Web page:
Some crocodiles are more aggressive than alligators. There are probably more incidents of humans being attacked by crocodiles than alligators because there are more crocodiles in existence.
What do crocodiles and alligators eat?
Their diet is diverse. They prey on anything from dragonflies and bats to sharks, antelopes and even buffalo. Although attacks on humans have occurred, most species of crocodilian don't include humans as a food source. In fact, it has been suggested that a person bending down over a water source may resemble an antelope in the eyes of a crocodile and this is why the attacks occur. The species that habitually hunt humans are the Nile and Indo-Pacific crocodiles. The American crocodile, black caiman and the Indian mugger will on occasion kill humans for food or to defend their nests or territories.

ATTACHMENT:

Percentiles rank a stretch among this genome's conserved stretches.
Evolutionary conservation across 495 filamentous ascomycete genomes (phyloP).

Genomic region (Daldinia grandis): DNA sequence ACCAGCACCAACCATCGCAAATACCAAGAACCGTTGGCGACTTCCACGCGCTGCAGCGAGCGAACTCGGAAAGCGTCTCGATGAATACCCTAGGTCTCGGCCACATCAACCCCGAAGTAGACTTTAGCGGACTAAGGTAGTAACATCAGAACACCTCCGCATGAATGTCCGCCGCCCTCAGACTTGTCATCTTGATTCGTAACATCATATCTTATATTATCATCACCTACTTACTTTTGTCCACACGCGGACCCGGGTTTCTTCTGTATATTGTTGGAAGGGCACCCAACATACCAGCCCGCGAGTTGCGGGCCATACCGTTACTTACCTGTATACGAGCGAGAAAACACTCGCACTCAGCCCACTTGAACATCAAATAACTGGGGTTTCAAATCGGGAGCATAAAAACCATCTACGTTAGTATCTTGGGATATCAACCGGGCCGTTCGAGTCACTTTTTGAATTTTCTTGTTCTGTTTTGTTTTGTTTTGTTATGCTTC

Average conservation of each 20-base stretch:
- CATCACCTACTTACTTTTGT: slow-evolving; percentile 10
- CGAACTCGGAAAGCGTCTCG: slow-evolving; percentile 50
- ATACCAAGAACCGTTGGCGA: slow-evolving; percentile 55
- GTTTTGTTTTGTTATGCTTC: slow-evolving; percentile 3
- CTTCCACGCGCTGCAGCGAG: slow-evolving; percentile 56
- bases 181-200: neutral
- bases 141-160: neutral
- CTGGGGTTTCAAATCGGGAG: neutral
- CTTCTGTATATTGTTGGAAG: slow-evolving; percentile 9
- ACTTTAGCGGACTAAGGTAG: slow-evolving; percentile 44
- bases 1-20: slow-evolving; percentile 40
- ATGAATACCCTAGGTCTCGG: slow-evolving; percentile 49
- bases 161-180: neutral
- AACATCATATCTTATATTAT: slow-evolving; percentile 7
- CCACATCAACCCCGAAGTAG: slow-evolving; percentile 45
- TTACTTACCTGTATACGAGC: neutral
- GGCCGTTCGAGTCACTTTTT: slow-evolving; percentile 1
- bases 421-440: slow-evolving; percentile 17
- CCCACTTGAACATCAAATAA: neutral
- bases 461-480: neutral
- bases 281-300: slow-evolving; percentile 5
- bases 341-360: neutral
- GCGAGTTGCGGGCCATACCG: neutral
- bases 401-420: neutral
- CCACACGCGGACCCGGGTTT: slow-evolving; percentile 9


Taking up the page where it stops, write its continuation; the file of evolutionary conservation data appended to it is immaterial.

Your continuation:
Why don't crocodiles and alligators eat very often?

Crocodilians are extremely energy efficient. They are poikilotherms (cold-blooded), and so depend on external heat sources to regulate their body temperature. Because of this, they do not have to heat themselves using energy fueled by food as humans and other mammals do. Usually crocodilians need only eat once a week or less to maintain their energy levels.

Why do alligators and crocodiles often sit with their mouths open?

This behaviour is called gaping and it is done when the crocodile or alligator is basking in the sun. It is thought that this may act in cooling the crocodile, however, since they also do this during rain and at night it could suggest that gaping has a social function as well.


How are they adapted to an aquatic environment?